Brain Breaks

Brain-Break_4529620_lrgBrain breaks are a concept familiar to elementary school teachers, but not exactly something in the toolbox of high school and junior high teachers.  With so many tests and so little time we seem to get it into our heads that we don’t have enough time to teach our content, let alone take breaks.  But what if there was a way to teach content and have breaks?

Breathing instruction can take on this task. In classrooms with younger students brain breaks are used to refresh the brain, allow students time to move, and can make transitioning from one subject to another easier.  Brain breaks are scientific and research proven to be good for students and improve learning.

Did you know that the average attention span for a child can be determined by using their age?  Science has found a formula to determine an average attention span for learning activities.  This formula is the students’ age+1.  So a kid in kindergarten that is 6-years-old has an attention span of 7 minutes.  Or, for middle school and high school purposes  The attention span ranges from about 12 minutes to roughly 20 minutes.

That means that, during an average class time of 60 minutes even the oldest student in your classroom will lose their attention up to three times!  It can take up to 5 minutes to gain back that attention once its gone.  You know you’ve seen it happen, you rehearse a piece, stopping several times to correct issues, replay, fix more issues, and after about ten minutes the talking and fidgeting seem to increase exponentially and you hit a brick wall with the piece.  So what do you do?  You switch pieces, you give up.

I submit that there is a way to combat the brick wall and get more done on a single piece (or multiple pieces) in one class period, breathing brain breaks!

So how can we combat this with breathing?  Simple, take brain breaks with breathing exercises.  I know it sounds crazy, and maybe even counter productive, but stick with me.  Proper breathing and movement help refresh the brain.  So for these brain breaks it is best to use exercises that allow the students a chance to get up out of their chairs.  Some great exercises for this are the Ragdoll, Measured Breathing, and dynamic breathing, but any exercise can be incredibly effective while standing.

Time it, rehearse for 15 minutes, then take a 3 minute brain break with some breathing.  Have students place their instruments somewhere safe, on or under their chair is usually good, then stand and spread a little.  Do a quick breathing exercise, get some wiggles out, then sit them back down and go back to what you were doing before.  You will be amazed at the difference in productivity.  This is also great for between pieces, one of the best ways to use brain breaks as a transition is to instruct students before the break on what will be coming next, this way they can sit down and retrieve anything necessary for the next song or subject.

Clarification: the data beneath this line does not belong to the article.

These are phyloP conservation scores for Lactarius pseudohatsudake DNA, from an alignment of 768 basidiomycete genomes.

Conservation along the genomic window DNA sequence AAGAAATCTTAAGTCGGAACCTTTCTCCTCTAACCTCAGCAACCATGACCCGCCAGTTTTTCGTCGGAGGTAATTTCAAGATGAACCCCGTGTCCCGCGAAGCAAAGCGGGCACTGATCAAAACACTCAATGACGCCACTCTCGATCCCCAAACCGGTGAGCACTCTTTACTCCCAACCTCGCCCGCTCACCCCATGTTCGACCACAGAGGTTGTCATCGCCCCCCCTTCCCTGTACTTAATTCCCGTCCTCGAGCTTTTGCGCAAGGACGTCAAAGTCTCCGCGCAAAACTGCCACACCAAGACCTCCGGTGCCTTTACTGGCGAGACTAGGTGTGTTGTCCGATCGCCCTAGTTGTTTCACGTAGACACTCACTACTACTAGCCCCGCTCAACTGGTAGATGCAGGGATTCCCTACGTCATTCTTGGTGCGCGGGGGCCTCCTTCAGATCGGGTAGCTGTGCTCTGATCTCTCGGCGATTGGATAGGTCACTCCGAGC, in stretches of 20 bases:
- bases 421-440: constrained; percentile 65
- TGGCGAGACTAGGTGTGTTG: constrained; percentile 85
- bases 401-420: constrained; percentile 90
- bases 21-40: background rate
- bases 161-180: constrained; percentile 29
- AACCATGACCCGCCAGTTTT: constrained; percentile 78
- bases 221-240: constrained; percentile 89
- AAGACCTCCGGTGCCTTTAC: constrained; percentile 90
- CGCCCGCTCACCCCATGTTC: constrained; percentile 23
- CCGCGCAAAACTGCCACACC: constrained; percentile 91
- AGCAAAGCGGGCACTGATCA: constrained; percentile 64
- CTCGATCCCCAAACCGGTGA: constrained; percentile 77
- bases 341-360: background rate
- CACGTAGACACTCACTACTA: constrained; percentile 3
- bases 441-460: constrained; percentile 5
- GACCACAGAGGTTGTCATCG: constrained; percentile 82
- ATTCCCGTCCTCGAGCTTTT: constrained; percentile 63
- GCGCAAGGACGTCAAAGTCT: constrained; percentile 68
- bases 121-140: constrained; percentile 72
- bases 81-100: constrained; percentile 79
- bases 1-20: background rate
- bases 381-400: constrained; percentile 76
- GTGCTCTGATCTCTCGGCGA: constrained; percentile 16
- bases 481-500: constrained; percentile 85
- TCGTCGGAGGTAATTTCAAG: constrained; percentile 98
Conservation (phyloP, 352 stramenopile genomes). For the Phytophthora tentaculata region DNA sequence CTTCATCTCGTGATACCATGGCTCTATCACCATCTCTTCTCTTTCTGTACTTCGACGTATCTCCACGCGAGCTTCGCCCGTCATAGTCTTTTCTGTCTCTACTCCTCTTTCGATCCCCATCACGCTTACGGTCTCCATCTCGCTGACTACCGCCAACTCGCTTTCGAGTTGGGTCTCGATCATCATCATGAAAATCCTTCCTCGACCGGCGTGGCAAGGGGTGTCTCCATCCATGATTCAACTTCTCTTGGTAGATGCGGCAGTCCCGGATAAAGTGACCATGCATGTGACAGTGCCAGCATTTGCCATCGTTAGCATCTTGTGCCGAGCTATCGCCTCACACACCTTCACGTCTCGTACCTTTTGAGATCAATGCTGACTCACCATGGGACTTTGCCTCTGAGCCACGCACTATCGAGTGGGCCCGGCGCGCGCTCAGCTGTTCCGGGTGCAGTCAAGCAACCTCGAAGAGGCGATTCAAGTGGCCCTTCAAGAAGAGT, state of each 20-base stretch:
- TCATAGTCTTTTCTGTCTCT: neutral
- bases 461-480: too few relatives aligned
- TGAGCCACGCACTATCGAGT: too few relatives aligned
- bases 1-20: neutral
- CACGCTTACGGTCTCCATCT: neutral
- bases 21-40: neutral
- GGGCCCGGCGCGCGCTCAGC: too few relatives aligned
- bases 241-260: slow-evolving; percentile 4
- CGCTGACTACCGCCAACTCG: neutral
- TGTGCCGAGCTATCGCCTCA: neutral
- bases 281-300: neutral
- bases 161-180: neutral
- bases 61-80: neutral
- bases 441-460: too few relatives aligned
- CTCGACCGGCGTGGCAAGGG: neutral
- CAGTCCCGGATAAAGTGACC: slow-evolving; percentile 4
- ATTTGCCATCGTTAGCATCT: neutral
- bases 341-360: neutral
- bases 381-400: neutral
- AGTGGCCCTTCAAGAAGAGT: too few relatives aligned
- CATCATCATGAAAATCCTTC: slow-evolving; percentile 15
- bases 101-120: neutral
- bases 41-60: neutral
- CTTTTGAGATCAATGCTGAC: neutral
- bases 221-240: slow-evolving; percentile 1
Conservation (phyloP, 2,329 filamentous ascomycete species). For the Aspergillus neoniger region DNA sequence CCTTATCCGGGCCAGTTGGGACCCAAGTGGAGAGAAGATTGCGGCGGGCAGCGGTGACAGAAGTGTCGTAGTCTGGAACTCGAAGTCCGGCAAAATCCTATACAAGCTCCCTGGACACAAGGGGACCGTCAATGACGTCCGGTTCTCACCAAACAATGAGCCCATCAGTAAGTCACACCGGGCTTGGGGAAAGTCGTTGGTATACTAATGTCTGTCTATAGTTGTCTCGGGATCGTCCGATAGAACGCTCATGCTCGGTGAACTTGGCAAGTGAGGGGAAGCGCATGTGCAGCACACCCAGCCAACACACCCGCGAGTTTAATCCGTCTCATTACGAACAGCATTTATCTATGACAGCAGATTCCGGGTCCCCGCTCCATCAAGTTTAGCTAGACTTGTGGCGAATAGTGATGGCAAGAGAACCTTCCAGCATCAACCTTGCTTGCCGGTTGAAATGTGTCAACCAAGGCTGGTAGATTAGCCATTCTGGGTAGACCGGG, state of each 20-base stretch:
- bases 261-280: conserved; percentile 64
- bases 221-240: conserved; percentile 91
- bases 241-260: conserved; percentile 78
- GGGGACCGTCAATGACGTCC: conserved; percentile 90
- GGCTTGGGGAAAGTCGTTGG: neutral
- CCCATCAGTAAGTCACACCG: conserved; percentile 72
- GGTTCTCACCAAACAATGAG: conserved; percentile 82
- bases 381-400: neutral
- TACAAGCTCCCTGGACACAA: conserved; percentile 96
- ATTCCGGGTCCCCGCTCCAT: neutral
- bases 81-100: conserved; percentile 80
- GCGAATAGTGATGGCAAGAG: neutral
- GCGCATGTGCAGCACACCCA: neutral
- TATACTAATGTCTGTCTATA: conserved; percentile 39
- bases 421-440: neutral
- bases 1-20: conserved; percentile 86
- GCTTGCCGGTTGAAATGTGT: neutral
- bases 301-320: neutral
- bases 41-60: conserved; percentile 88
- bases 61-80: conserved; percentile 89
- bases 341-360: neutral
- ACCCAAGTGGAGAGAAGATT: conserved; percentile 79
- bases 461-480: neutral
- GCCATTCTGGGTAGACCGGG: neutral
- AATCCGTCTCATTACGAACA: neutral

This teaching strategy can be used in general ed classrooms as well.  Good breathing clears the mind and supports clearer and more productive thinking.  Imagine if you taught your 7th-grade algebra class to breathe properly and took short breathing breaks between subjects of instruction and work.  It would increase understanding, engagement, and productivity, not to mention wake up the sleepers.  In an elementary classroom this would help release some of the notorious wiggles and wake up those cute little kiddos to engage their minds more fully.

Try it, it works. Get those kids up and breathing every 15 minutes and teach them so much more.  Teach them proper breathing and teach them more music.  Use their average attention spans to your advantage and get more done!  It can’t hurt to try it, but you can’t try it just once and expect results, you have to try it for at least two weeks to really see the difference.  It can’t hurt to give it a try.bc764ac41a4ec4cfca7c75b3e720ec68

Advertisements

One thought on “Brain Breaks

  1. Pingback: Posture | Well Played

Leave a Reply

Fill in your details below or click an icon to log in:

WordPress.com Logo

You are commenting using your WordPress.com account. Log Out /  Change )

Google+ photo

You are commenting using your Google+ account. Log Out /  Change )

Twitter picture

You are commenting using your Twitter account. Log Out /  Change )

Facebook photo

You are commenting using your Facebook account. Log Out /  Change )

Connecting to %s